Craft in Action: Art & Mental Health

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This past weekend, the Craft in America Center hosted the second in series about art as a vehicle for social change: Craft in Action: Art & Mental Health.

The exhibition Kazuki Takizawa: Catharsis Contained set the stage for this talk between artist Kazuki Takizawa and author and USC professor Elyn Saks; the conversation was moderated by Dave Leon of the Painted Brain and began with each of the speakers taking us on each of their personal journeys.

Kazuki spoke about how the systems in Japan and the US are shrouded in stigma and he makes work to try and make something beautiful to start a conversation about the topic and why he works with glass: ““When I think of glass I think about it breaking. It’s very precious – throughout history only the wealthiest could own it. It’s a very poetic expression to use specifically glass. Glass can be so many different things: transparent, opaque, sharp, smooth…”

As Saks spoke about her dealings with mental illness, one of the things that really stuck out was what helped her get through it: excellent psychotherapy, supportive family, work that’s engaging, and work with a support system with a system to check her work. “My mind is my best friend and my worst enemy,” Saks related.

Dave Leon spoke about wanting to specifically not be profit oriented, to do no harm, and to actually do good. For Leon, the most helpful things to deal with his mental illness is to stay creative and stay active, be surrounded by caring people, and feel like he’s making a change. Leon split off from Didi Hirsch Mental Services to create the Painted Brain–where it had started as a group class, so they could engage with a younger audience–using the arts as a vehicle to be together and feel safe with each other. Leon expressed that art can capture so many feelings and words don’t really express everything we feel.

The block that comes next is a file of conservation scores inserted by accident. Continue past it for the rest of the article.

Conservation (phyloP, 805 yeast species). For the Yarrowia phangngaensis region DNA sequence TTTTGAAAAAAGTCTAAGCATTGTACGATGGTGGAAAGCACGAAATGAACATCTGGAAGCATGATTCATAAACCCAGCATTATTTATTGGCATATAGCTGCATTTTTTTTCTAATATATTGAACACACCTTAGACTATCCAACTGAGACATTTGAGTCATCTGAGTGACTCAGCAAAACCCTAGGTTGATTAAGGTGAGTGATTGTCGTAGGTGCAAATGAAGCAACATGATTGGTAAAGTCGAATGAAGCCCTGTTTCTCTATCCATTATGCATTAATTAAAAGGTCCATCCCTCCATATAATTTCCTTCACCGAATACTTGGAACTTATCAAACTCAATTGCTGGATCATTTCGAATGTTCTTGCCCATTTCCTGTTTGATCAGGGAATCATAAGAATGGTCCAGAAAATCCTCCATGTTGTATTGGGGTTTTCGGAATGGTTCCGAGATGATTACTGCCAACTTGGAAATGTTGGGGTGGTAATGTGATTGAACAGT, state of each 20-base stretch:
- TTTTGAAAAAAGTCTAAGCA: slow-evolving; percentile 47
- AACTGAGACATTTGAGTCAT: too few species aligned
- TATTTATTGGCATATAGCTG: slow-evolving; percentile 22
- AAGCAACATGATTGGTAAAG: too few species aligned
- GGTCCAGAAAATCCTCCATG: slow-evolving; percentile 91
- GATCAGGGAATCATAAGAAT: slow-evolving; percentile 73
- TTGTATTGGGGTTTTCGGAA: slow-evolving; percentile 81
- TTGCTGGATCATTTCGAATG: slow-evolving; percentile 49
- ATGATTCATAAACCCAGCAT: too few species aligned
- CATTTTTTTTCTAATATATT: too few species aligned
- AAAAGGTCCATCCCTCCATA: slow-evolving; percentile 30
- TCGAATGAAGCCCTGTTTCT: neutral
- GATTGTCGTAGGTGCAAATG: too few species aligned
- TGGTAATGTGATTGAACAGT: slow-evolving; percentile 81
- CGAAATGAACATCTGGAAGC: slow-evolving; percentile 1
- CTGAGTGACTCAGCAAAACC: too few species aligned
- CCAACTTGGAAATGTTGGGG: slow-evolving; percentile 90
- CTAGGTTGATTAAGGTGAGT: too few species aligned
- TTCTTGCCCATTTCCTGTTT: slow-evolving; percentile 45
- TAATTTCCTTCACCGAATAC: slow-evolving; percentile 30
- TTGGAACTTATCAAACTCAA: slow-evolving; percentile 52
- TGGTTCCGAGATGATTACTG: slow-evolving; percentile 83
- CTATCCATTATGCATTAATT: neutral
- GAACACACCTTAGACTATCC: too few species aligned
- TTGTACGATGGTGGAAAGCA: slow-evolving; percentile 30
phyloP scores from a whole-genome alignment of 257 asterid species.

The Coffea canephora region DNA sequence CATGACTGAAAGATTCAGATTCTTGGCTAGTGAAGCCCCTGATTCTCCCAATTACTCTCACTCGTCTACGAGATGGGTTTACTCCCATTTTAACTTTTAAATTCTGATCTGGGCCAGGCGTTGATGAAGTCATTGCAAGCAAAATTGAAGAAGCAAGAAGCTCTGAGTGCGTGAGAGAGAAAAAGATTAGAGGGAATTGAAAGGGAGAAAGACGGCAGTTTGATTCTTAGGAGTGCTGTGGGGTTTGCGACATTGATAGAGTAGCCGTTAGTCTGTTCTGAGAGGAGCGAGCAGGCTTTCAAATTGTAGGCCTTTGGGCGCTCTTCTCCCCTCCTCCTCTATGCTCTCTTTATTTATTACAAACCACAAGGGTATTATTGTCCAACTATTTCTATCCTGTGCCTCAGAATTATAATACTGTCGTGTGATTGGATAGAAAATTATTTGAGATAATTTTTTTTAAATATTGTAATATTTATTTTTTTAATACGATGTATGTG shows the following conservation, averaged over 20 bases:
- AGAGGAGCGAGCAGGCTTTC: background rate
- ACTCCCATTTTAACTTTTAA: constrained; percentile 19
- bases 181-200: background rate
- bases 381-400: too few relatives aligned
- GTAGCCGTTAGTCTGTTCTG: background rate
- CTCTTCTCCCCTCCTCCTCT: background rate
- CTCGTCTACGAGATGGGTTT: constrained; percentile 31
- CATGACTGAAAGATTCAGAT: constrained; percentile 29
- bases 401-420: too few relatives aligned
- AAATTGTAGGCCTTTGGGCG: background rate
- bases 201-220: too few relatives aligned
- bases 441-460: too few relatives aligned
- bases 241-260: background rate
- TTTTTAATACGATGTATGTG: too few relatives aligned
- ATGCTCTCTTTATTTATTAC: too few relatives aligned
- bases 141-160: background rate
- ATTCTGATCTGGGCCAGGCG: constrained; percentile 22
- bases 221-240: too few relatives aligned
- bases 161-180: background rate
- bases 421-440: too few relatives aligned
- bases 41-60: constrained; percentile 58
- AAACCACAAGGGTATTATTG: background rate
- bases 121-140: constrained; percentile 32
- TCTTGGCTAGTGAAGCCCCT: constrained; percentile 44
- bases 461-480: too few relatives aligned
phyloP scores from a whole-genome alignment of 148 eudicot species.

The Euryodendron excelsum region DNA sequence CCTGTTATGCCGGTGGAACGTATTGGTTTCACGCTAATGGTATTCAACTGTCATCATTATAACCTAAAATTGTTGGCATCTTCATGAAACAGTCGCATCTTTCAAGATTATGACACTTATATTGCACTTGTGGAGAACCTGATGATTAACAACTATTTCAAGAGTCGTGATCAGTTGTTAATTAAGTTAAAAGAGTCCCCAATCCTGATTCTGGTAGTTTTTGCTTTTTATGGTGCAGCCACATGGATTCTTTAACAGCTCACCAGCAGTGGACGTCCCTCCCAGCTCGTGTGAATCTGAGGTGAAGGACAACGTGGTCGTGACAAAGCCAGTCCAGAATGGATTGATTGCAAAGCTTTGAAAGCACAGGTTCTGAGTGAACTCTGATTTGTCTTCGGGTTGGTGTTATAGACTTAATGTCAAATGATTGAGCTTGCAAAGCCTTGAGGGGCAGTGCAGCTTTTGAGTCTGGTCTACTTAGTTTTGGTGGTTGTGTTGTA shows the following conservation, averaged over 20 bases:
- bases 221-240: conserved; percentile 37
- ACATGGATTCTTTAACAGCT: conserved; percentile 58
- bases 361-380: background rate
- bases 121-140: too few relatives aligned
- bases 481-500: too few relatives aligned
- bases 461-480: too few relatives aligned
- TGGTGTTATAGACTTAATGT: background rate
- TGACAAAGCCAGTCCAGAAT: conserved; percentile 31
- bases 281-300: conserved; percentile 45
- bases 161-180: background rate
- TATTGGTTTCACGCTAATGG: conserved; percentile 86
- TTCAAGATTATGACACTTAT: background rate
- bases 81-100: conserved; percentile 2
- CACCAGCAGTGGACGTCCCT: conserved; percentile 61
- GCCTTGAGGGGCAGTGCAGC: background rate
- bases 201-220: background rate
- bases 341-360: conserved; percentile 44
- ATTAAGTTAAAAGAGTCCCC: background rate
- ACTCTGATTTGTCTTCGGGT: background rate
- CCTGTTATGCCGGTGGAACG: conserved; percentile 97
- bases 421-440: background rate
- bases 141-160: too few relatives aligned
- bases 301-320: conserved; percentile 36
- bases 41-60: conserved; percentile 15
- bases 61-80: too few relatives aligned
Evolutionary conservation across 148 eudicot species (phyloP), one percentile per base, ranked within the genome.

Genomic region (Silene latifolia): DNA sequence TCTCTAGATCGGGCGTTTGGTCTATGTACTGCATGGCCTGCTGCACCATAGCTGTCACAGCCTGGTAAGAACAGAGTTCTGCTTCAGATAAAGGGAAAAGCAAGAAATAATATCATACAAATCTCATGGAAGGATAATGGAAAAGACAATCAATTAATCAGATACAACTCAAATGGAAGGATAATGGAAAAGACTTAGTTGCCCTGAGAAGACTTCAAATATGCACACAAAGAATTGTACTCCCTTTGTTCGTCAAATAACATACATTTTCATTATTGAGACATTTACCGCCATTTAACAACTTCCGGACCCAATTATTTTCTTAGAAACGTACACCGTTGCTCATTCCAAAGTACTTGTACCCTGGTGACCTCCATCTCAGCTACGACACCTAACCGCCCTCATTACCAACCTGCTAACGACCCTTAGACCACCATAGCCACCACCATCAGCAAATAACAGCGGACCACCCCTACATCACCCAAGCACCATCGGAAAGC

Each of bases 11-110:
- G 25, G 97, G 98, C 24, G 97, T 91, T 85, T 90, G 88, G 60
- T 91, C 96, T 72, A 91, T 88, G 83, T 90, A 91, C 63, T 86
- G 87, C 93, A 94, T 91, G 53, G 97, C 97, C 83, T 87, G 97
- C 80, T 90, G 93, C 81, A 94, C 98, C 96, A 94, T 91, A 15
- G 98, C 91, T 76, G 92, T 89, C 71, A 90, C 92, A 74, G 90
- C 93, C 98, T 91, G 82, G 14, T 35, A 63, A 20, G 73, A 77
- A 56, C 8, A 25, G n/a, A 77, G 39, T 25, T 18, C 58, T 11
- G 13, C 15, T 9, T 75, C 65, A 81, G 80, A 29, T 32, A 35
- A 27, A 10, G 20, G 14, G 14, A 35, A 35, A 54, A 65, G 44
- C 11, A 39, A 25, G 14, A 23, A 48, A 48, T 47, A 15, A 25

A common trope throughout the talk was the acknowledgement that there are a lot of people dealing with mental health issues but are keeping it to themselves because of stigma. Saks told a story about how she had been given a T-shirt with schizophrenia on it and was ashamed to wear it, but would she be ashamed to wear a cancer pin? Leon suggested having compassion for one’s self and he actively tries to help people look inward and how to not turn against themselves.

In regards to mental illness and art making, all three agreed that seeking help from professionals and even prescribed medication did not take away from the creative process. A question that Takizawa gets asked often is, “Would you be creative if you were healthy?” Takizawa’s response is always, “I couldn’t make work if I wasn’t healthy.”

After the talk a representative from Didi Hirsch Mental Health Services gave a suicide prevention talk that was very helpful. Below are a few slides from the presentation. Feel free to share.